Starting a Wine Bistro: Researching the Market

February 16, 2015 | By | Reply More

QUESTION on Doing Market Research Before Starting a Wine Bistro

I am just starting to develop a business plan for a wine bistro in a suburban downtown area. What are my best methods or resources for market research? How do I determine if the area will be receptive to this business or if there is room for another restaurant in town? Thank you.

— Sheila

wine bistro

ANSWER

Dear Sheila,

You are wise to consider conducting a thorough analysis of your market instead of plunging head-on with your planned wine bistro business. Market analysis is a key component of a business’ sales and financial plans.

However, a good analysis of the market entails comprehensive market survey, the costs of which may be beyond the reach of many small business owners. If you do not have the money to hire marketing research firms, there are a number of cost-effective methods to help you determine the viability of your planned wine bistro:




Track the Growth and Number of Wine Bistros in Your Area

A decreasing number of firms may be an indication of weakening demand, while an increasing number may mean that the market can still absorb the presence of similar businesses.

Research online to see if there are any new wine bistros opening; or if the old ones are closing shop. Make a list of the wine bistros in your area and regularly check whether these businesses still exist or not. Better yet, track their activities on the Web as well as the reviews they get from sites such as Yelp.  Create a spreadsheet that lists down and compares the features that other wine bistros offer. Knowing what they offer (or not) can help you identify ways that your wine bistro can rise above the competition.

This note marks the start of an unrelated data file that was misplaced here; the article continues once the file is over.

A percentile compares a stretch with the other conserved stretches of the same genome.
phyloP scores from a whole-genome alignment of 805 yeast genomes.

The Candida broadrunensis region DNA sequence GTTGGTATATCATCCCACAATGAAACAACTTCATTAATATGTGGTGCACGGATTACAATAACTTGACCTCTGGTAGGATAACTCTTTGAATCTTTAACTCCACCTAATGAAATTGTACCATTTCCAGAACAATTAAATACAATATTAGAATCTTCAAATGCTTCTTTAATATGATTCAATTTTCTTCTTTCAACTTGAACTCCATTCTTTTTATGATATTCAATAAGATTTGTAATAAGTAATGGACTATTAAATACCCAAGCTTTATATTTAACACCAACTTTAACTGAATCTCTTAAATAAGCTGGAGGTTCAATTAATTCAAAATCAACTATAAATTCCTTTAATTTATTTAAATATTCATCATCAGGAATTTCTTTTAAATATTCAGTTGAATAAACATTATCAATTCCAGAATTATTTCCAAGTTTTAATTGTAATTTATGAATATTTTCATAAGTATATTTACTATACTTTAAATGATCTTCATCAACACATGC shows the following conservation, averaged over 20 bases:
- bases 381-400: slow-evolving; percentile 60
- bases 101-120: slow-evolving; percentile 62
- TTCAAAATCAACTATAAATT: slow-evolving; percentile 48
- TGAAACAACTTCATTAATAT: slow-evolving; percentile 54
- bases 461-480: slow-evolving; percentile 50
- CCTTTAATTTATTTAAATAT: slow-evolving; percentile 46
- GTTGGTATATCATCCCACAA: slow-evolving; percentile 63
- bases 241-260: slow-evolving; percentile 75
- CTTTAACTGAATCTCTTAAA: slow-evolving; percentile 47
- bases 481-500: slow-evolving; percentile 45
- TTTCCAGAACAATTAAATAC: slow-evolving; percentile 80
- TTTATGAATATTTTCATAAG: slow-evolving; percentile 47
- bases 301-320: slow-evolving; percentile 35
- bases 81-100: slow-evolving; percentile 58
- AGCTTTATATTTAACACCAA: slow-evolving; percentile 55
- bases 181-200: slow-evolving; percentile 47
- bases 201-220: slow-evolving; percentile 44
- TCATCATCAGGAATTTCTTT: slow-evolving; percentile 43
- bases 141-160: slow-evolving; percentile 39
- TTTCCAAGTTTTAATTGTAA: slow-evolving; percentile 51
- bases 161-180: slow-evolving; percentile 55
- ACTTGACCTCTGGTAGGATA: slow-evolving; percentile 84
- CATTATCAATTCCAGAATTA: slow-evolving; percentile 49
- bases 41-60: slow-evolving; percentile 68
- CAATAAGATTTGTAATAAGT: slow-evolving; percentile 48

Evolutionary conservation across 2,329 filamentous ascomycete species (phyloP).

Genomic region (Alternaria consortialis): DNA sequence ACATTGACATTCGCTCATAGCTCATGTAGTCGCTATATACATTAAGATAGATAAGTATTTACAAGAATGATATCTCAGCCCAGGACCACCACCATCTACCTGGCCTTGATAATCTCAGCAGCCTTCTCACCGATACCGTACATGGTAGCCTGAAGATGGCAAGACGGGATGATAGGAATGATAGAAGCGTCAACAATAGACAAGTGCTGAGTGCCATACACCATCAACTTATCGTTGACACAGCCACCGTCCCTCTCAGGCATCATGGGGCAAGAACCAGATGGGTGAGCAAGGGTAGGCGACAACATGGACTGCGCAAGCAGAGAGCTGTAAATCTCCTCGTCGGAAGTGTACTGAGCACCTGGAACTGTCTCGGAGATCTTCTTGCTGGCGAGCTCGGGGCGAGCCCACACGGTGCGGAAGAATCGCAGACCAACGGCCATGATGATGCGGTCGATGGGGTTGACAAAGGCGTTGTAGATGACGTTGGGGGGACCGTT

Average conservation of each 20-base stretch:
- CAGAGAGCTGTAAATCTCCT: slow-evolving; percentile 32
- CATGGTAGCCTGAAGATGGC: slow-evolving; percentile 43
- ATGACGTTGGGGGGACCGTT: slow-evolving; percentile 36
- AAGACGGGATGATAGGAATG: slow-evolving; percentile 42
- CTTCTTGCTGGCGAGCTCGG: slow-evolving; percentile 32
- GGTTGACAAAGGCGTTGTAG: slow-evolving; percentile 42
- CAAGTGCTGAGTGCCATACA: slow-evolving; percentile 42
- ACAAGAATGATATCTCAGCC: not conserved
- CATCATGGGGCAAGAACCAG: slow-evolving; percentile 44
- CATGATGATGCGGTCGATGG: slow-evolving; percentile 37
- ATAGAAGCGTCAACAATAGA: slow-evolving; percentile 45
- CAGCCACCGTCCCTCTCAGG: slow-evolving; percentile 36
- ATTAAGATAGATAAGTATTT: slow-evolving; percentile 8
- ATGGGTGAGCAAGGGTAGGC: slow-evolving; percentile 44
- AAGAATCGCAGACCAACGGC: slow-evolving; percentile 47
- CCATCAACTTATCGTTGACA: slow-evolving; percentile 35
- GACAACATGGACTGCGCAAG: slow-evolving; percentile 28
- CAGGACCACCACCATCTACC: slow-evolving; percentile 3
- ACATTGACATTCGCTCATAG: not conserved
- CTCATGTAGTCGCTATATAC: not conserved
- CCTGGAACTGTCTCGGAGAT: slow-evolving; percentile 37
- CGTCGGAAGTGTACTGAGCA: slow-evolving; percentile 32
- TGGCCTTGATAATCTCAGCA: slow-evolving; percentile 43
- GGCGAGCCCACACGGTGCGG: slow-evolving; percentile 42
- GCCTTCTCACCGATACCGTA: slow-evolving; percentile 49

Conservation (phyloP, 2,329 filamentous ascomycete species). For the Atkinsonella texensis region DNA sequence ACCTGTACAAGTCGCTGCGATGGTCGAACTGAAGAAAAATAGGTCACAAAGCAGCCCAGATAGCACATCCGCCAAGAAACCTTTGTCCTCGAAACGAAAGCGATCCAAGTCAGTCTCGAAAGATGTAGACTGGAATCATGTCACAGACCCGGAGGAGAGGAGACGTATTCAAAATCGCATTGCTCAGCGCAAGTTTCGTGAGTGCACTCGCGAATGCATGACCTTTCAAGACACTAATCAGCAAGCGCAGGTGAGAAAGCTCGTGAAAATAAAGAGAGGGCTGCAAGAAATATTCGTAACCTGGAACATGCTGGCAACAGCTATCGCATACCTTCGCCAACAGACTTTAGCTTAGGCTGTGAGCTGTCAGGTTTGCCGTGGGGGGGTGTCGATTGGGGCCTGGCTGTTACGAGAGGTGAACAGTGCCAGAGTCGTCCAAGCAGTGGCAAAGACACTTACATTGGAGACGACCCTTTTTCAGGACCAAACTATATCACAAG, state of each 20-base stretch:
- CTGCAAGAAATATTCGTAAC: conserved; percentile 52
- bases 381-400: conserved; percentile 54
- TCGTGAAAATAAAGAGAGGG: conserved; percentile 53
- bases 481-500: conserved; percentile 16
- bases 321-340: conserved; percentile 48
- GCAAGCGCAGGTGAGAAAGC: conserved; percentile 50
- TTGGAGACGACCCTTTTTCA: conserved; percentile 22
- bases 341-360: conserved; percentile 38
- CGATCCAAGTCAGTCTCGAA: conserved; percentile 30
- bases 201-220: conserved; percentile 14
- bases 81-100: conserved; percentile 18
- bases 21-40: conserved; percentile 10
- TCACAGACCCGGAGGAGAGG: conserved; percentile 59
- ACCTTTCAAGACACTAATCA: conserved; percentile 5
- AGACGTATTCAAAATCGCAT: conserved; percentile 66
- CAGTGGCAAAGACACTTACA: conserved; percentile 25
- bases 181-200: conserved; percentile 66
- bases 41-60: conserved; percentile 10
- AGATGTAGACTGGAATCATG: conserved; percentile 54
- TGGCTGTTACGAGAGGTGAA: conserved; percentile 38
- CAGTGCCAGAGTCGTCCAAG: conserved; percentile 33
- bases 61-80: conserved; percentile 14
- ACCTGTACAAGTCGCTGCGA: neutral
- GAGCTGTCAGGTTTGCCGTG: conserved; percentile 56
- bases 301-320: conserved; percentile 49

To a limited extent, you can also check the Yellow Pages to see how many wine bistros already exist in your area. Check both the printed and online versions. Call them to find out how long they have been in business. While you’re at it, compare previous year’s edition of Yellow Pages to check if the number of businesses similar to yours has increased, decreased or remained stagnant giving due consideration of the diminished popularity of the printed Yellow Pages.

Shop the Marketplace and Get a Feel about Business Conditions

Talk to other business owners in a similar venture (in a non-competing area) to get their feedback about how they see the potential growth and expectations for their wine bistros in future years. Get as much information about your customers. Observe the following:

  • Do the businesses appear profitable?
  • Are customers waiting in line and paying high prices? Or are wine bistros in areas similar to your planned location struggling to survive?
  • How are the businesses run? What are the typical hours of operation?
  • What are the common product lines in the menu? What are the food items served to complement the wines?
  • What is mood and ambiance the wine bistros in and outside of your area convey?
  • Who appears to be the target market of the wine bistros?
  • Are the wine bistros available for hosting any events? If so, what are they?